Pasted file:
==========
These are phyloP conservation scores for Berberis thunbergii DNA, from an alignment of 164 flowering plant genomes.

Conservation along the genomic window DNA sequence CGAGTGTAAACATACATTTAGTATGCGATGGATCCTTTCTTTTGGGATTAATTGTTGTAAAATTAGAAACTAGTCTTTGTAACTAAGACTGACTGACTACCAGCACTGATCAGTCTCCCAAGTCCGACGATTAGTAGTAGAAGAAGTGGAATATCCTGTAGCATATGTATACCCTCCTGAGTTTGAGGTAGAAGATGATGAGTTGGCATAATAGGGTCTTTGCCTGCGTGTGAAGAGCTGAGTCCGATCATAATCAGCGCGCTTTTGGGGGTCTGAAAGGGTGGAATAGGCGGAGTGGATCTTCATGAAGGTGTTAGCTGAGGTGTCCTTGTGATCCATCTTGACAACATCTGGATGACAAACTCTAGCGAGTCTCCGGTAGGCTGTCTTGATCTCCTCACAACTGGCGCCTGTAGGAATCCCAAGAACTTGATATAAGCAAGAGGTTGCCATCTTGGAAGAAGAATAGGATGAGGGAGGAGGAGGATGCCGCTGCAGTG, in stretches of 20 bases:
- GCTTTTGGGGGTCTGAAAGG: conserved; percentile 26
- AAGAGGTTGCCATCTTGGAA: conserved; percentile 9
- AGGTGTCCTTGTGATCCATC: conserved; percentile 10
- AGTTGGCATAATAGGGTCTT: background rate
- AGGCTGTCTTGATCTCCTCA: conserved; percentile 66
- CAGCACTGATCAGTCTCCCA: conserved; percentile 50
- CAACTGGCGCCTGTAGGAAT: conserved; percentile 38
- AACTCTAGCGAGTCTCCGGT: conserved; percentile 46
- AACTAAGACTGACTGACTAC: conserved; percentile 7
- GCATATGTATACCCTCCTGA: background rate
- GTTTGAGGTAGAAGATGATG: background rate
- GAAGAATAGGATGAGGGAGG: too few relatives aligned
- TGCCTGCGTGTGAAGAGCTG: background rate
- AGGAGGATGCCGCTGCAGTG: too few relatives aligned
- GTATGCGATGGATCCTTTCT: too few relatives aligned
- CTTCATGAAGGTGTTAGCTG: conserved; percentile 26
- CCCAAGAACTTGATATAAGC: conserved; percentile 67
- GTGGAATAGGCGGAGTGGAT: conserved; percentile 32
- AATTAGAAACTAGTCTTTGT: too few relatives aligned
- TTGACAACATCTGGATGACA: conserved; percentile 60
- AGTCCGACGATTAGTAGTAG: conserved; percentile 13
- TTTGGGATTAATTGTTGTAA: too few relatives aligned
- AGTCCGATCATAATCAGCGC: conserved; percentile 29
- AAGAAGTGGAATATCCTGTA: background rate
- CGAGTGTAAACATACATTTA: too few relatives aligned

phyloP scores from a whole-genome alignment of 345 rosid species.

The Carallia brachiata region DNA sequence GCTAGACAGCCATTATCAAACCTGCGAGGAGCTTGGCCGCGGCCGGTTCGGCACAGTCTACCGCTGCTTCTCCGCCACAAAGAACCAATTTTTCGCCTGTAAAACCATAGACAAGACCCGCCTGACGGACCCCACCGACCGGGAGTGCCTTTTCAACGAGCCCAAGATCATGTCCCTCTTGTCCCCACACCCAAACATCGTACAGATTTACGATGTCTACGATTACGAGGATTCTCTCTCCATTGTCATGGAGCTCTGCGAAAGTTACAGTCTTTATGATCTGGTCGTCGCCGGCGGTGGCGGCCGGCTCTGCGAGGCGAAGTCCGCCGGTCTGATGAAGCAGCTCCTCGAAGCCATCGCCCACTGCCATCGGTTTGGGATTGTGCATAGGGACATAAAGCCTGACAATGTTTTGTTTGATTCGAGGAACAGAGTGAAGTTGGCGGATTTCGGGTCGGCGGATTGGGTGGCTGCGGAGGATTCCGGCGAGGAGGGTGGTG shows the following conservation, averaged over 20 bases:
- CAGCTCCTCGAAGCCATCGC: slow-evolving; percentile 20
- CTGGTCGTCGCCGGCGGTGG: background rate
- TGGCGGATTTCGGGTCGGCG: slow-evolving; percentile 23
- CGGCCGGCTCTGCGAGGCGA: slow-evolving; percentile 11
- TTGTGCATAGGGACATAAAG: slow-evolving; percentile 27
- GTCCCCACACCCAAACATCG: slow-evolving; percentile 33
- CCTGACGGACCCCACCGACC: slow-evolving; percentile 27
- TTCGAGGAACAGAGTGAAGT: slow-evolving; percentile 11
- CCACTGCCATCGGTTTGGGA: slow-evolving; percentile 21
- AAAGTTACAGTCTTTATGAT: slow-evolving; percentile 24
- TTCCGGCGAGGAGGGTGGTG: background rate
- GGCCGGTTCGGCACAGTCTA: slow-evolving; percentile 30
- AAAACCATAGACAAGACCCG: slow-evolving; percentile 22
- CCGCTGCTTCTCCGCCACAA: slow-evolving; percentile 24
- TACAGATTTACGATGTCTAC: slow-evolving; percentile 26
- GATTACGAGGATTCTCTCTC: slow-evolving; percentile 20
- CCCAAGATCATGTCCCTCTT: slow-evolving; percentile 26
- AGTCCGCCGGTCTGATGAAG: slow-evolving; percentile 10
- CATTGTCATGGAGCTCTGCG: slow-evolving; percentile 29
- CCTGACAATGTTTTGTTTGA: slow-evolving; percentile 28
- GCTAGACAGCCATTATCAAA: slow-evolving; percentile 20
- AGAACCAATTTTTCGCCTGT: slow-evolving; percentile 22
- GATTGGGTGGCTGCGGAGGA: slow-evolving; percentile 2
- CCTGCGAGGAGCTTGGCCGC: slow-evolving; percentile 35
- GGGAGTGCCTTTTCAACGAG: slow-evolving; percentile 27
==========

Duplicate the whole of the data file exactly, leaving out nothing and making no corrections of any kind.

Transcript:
These are phyloP conservation scores for Berberis thunbergii DNA, from an alignment of 164 flowering plant genomes.

Conservation along the genomic window DNA sequence CGAGTGTAAACATACATTTAGTATGCGATGGATCCTTTCTTTTGGGATTAATTGTTGTAAAATTAGAAACTAGTCTTTGTAACTAAGACTGACTGACTACCAGCACTGATCAGTCTCCCAAGTCCGACGATTAGTAGTAGAAGAAGTGGAATATCCTGTAGCATATGTATACCCTCCTGAGTTTGAGGTAGAAGATGATGAGTTGGCATAATAGGGTCTTTGCCTGCGTGTGAAGAGCTGAGTCCGATCATAATCAGCGCGCTTTTGGGGGTCTGAAAGGGTGGAATAGGCGGAGTGGATCTTCATGAAGGTGTTAGCTGAGGTGTCCTTGTGATCCATCTTGACAACATCTGGATGACAAACTCTAGCGAGTCTCCGGTAGGCTGTCTTGATCTCCTCACAACTGGCGCCTGTAGGAATCCCAAGAACTTGATATAAGCAAGAGGTTGCCATCTTGGAAGAAGAATAGGATGAGGGAGGAGGAGGATGCCGCTGCAGTG, in stretches of 20 bases:
- GCTTTTGGGGGTCTGAAAGG: conserved; percentile 26
- AAGAGGTTGCCATCTTGGAA: conserved; percentile 9
- AGGTGTCCTTGTGATCCATC: conserved; percentile 10
- AGTTGGCATAATAGGGTCTT: background rate
- AGGCTGTCTTGATCTCCTCA: conserved; percentile 66
- CAGCACTGATCAGTCTCCCA: conserved; percentile 50
- CAACTGGCGCCTGTAGGAAT: conserved; percentile 38
- AACTCTAGCGAGTCTCCGGT: conserved; percentile 46
- AACTAAGACTGACTGACTAC: conserved; percentile 7
- GCATATGTATACCCTCCTGA: background rate
- GTTTGAGGTAGAAGATGATG: background rate
- GAAGAATAGGATGAGGGAGG: too few relatives aligned
- TGCCTGCGTGTGAAGAGCTG: background rate
- AGGAGGATGCCGCTGCAGTG: too few relatives aligned
- GTATGCGATGGATCCTTTCT: too few relatives aligned
- CTTCATGAAGGTGTTAGCTG: conserved; percentile 26
- CCCAAGAACTTGATATAAGC: conserved; percentile 67
- GTGGAATAGGCGGAGTGGAT: conserved; percentile 32
- AATTAGAAACTAGTCTTTGT: too few relatives aligned
- TTGACAACATCTGGATGACA: conserved; percentile 60
- AGTCCGACGATTAGTAGTAG: conserved; percentile 13
- TTTGGGATTAATTGTTGTAA: too few relatives aligned
- AGTCCGATCATAATCAGCGC: conserved; percentile 29
- AAGAAGTGGAATATCCTGTA: background rate
- CGAGTGTAAACATACATTTA: too few relatives aligned

phyloP scores from a whole-genome alignment of 345 rosid species.

The Carallia brachiata region DNA sequence GCTAGACAGCCATTATCAAACCTGCGAGGAGCTTGGCCGCGGCCGGTTCGGCACAGTCTACCGCTGCTTCTCCGCCACAAAGAACCAATTTTTCGCCTGTAAAACCATAGACAAGACCCGCCTGACGGACCCCACCGACCGGGAGTGCCTTTTCAACGAGCCCAAGATCATGTCCCTCTTGTCCCCACACCCAAACATCGTACAGATTTACGATGTCTACGATTACGAGGATTCTCTCTCCATTGTCATGGAGCTCTGCGAAAGTTACAGTCTTTATGATCTGGTCGTCGCCGGCGGTGGCGGCCGGCTCTGCGAGGCGAAGTCCGCCGGTCTGATGAAGCAGCTCCTCGAAGCCATCGCCCACTGCCATCGGTTTGGGATTGTGCATAGGGACATAAAGCCTGACAATGTTTTGTTTGATTCGAGGAACAGAGTGAAGTTGGCGGATTTCGGGTCGGCGGATTGGGTGGCTGCGGAGGATTCCGGCGAGGAGGGTGGTG shows the following conservation, averaged over 20 bases:
- CAGCTCCTCGAAGCCATCGC: slow-evolving; percentile 20
- CTGGTCGTCGCCGGCGGTGG: background rate
- TGGCGGATTTCGGGTCGGCG: slow-evolving; percentile 23
- CGGCCGGCTCTGCGAGGCGA: slow-evolving; percentile 11
- TTGTGCATAGGGACATAAAG: slow-evolving; percentile 27
- GTCCCCACACCCAAACATCG: slow-evolving; percentile 33
- CCTGACGGACCCCACCGACC: slow-evolving; percentile 27
- TTCGAGGAACAGAGTGAAGT: slow-evolving; percentile 11
- CCACTGCCATCGGTTTGGGA: slow-evolving; percentile 21
- AAAGTTACAGTCTTTATGAT: slow-evolving; percentile 24
- TTCCGGCGAGGAGGGTGGTG: background rate
- GGCCGGTTCGGCACAGTCTA: slow-evolving; percentile 30
- AAAACCATAGACAAGACCCG: slow-evolving; percentile 22
- CCGCTGCTTCTCCGCCACAA: slow-evolving; percentile 24
- TACAGATTTACGATGTCTAC: slow-evolving; percentile 26
- GATTACGAGGATTCTCTCTC: slow-evolving; percentile 20
- CCCAAGATCATGTCCCTCTT: slow-evolving; percentile 26
- AGTCCGCCGGTCTGATGAAG: slow-evolving; percentile 10
- CATTGTCATGGAGCTCTGCG: slow-evolving; percentile 29
- CCTGACAATGTTTTGTTTGA: slow-evolving; percentile 28
- GCTAGACAGCCATTATCAAA: slow-evolving; percentile 20
- AGAACCAATTTTTCGCCTGT: slow-evolving; percentile 22
- GATTGGGTGGCTGCGGAGGA: slow-evolving; percentile 2
- CCTGCGAGGAGCTTGGCCGC: slow-evolving; percentile 35
- GGGAGTGCCTTTTCAACGAG: slow-evolving; percentile 27